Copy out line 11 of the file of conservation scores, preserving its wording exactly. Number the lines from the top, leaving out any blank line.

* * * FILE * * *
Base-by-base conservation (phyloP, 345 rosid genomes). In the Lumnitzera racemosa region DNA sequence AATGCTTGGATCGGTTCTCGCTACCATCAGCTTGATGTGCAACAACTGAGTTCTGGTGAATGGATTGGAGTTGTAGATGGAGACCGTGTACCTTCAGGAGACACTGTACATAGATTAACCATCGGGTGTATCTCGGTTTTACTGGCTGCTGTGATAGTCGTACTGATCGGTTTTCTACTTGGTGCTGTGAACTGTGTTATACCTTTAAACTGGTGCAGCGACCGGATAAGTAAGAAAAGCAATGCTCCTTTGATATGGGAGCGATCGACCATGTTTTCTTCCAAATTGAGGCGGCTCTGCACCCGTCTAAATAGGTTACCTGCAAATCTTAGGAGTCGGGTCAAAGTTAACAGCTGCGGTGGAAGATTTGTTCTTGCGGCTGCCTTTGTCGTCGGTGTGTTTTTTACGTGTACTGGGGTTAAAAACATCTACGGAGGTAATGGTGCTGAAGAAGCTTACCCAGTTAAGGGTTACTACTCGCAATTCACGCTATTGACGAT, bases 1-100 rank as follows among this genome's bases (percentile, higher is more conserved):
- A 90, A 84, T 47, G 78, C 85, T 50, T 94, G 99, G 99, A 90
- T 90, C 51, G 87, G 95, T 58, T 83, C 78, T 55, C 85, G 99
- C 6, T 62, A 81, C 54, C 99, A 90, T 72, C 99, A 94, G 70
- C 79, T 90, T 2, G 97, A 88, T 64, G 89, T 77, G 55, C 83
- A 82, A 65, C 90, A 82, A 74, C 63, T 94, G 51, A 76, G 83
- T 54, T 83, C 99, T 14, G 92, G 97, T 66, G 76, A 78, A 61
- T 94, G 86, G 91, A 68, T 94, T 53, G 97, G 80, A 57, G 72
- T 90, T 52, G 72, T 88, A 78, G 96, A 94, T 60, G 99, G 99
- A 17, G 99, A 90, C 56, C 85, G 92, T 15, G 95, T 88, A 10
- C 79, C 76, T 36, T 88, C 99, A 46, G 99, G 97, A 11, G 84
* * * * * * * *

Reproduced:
- C 79, C 76, T 36, T 88, C 99, A 46, G 99, G 97, A 11, G 84